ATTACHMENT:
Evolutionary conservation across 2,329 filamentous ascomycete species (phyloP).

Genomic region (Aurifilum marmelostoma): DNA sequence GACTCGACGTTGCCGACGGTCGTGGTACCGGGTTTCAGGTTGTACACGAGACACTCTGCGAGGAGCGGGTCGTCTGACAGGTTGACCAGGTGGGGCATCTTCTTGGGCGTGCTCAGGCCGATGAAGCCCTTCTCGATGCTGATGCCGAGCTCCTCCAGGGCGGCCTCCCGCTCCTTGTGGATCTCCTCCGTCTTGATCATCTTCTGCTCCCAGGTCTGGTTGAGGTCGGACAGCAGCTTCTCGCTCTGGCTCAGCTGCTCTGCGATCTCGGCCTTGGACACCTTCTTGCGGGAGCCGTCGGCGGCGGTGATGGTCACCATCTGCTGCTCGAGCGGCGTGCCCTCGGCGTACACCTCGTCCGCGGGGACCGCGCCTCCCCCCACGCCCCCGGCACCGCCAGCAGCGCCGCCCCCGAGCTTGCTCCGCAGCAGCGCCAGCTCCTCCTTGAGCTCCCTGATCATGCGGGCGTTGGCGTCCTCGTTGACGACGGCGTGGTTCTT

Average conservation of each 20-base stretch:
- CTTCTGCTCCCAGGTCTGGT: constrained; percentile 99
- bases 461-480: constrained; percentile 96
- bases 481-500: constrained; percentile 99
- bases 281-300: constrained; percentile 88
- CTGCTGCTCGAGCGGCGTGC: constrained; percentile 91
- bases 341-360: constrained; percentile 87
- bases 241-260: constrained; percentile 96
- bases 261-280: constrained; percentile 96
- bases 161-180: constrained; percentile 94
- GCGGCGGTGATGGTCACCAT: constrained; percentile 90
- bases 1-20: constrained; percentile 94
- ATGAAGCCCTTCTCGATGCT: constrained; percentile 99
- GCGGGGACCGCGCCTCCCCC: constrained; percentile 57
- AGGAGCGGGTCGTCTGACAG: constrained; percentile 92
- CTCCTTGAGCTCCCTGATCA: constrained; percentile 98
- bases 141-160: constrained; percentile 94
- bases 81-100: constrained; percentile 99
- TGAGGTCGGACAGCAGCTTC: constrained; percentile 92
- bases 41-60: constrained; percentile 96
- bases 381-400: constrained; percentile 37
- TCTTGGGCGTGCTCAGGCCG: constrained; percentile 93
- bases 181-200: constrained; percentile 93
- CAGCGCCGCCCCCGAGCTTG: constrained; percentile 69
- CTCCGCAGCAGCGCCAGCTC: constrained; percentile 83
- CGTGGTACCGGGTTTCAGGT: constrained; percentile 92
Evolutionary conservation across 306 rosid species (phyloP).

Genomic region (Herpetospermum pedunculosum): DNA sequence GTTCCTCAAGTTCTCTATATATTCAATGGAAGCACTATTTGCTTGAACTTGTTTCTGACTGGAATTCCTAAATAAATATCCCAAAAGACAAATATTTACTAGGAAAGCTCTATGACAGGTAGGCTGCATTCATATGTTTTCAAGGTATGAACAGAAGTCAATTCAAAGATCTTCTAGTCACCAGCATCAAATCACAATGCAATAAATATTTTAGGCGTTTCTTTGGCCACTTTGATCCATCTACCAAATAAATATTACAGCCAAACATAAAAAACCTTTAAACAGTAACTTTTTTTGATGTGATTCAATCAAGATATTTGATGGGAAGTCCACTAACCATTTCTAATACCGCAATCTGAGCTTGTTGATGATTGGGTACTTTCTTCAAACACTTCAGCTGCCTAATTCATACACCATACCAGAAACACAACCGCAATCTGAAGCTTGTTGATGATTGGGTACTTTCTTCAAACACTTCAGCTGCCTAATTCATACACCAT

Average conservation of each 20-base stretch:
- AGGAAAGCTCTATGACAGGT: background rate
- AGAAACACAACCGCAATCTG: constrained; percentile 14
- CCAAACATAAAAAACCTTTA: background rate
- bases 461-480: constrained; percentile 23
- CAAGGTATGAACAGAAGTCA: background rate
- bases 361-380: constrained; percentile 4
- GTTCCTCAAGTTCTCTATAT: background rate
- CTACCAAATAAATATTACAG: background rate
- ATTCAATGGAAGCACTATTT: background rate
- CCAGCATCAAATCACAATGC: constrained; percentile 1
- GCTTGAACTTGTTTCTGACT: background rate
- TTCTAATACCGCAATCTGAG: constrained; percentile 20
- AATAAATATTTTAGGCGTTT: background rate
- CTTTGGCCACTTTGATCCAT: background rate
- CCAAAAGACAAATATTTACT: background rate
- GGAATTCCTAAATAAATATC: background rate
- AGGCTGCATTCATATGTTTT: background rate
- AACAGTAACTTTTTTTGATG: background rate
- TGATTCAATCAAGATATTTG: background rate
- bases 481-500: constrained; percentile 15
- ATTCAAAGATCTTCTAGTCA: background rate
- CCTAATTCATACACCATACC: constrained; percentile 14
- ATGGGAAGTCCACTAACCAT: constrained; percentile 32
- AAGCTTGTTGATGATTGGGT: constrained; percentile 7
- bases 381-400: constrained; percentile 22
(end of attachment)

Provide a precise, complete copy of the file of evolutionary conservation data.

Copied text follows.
Evolutionary conservation across 2,329 filamentous ascomycete species (phyloP).

Genomic region (Aurifilum marmelostoma): DNA sequence GACTCGACGTTGCCGACGGTCGTGGTACCGGGTTTCAGGTTGTACACGAGACACTCTGCGAGGAGCGGGTCGTCTGACAGGTTGACCAGGTGGGGCATCTTCTTGGGCGTGCTCAGGCCGATGAAGCCCTTCTCGATGCTGATGCCGAGCTCCTCCAGGGCGGCCTCCCGCTCCTTGTGGATCTCCTCCGTCTTGATCATCTTCTGCTCCCAGGTCTGGTTGAGGTCGGACAGCAGCTTCTCGCTCTGGCTCAGCTGCTCTGCGATCTCGGCCTTGGACACCTTCTTGCGGGAGCCGTCGGCGGCGGTGATGGTCACCATCTGCTGCTCGAGCGGCGTGCCCTCGGCGTACACCTCGTCCGCGGGGACCGCGCCTCCCCCCACGCCCCCGGCACCGCCAGCAGCGCCGCCCCCGAGCTTGCTCCGCAGCAGCGCCAGCTCCTCCTTGAGCTCCCTGATCATGCGGGCGTTGGCGTCCTCGTTGACGACGGCGTGGTTCTT

Average conservation of each 20-base stretch:
- CTTCTGCTCCCAGGTCTGGT: constrained; percentile 99
- bases 461-480: constrained; percentile 96
- bases 481-500: constrained; percentile 99
- bases 281-300: constrained; percentile 88
- CTGCTGCTCGAGCGGCGTGC: constrained; percentile 91
- bases 341-360: constrained; percentile 87
- bases 241-260: constrained; percentile 96
- bases 261-280: constrained; percentile 96
- bases 161-180: constrained; percentile 94
- GCGGCGGTGATGGTCACCAT: constrained; percentile 90
- bases 1-20: constrained; percentile 94
- ATGAAGCCCTTCTCGATGCT: constrained; percentile 99
- GCGGGGACCGCGCCTCCCCC: constrained; percentile 57
- AGGAGCGGGTCGTCTGACAG: constrained; percentile 92
- CTCCTTGAGCTCCCTGATCA: constrained; percentile 98
- bases 141-160: constrained; percentile 94
- bases 81-100: constrained; percentile 99
- TGAGGTCGGACAGCAGCTTC: constrained; percentile 92
- bases 41-60: constrained; percentile 96
- bases 381-400: constrained; percentile 37
- TCTTGGGCGTGCTCAGGCCG: constrained; percentile 93
- bases 181-200: constrained; percentile 93
- CAGCGCCGCCCCCGAGCTTG: constrained; percentile 69
- CTCCGCAGCAGCGCCAGCTC: constrained; percentile 83
- CGTGGTACCGGGTTTCAGGT: constrained; percentile 92
Evolutionary conservation across 306 rosid species (phyloP).

Genomic region (Herpetospermum pedunculosum): DNA sequence GTTCCTCAAGTTCTCTATATATTCAATGGAAGCACTATTTGCTTGAACTTGTTTCTGACTGGAATTCCTAAATAAATATCCCAAAAGACAAATATTTACTAGGAAAGCTCTATGACAGGTAGGCTGCATTCATATGTTTTCAAGGTATGAACAGAAGTCAATTCAAAGATCTTCTAGTCACCAGCATCAAATCACAATGCAATAAATATTTTAGGCGTTTCTTTGGCCACTTTGATCCATCTACCAAATAAATATTACAGCCAAACATAAAAAACCTTTAAACAGTAACTTTTTTTGATGTGATTCAATCAAGATATTTGATGGGAAGTCCACTAACCATTTCTAATACCGCAATCTGAGCTTGTTGATGATTGGGTACTTTCTTCAAACACTTCAGCTGCCTAATTCATACACCATACCAGAAACACAACCGCAATCTGAAGCTTGTTGATGATTGGGTACTTTCTTCAAACACTTCAGCTGCCTAATTCATACACCAT

Average conservation of each 20-base stretch:
- AGGAAAGCTCTATGACAGGT: background rate
- AGAAACACAACCGCAATCTG: constrained; percentile 14
- CCAAACATAAAAAACCTTTA: background rate
- bases 461-480: constrained; percentile 23
- CAAGGTATGAACAGAAGTCA: background rate
- bases 361-380: constrained; percentile 4
- GTTCCTCAAGTTCTCTATAT: background rate
- CTACCAAATAAATATTACAG: background rate
- ATTCAATGGAAGCACTATTT: background rate
- CCAGCATCAAATCACAATGC: constrained; percentile 1
- GCTTGAACTTGTTTCTGACT: background rate
- TTCTAATACCGCAATCTGAG: constrained; percentile 20
- AATAAATATTTTAGGCGTTT: background rate
- CTTTGGCCACTTTGATCCAT: background rate
- CCAAAAGACAAATATTTACT: background rate
- GGAATTCCTAAATAAATATC: background rate
- AGGCTGCATTCATATGTTTT: background rate
- AACAGTAACTTTTTTTGATG: background rate
- TGATTCAATCAAGATATTTG: background rate
- bases 481-500: constrained; percentile 15
- ATTCAAAGATCTTCTAGTCA: background rate
- CCTAATTCATACACCATACC: constrained; percentile 14
- ATGGGAAGTCCACTAACCAT: constrained; percentile 32
- AAGCTTGTTGATGATTGGGT: constrained; percentile 7
- bases 381-400: constrained; percentile 22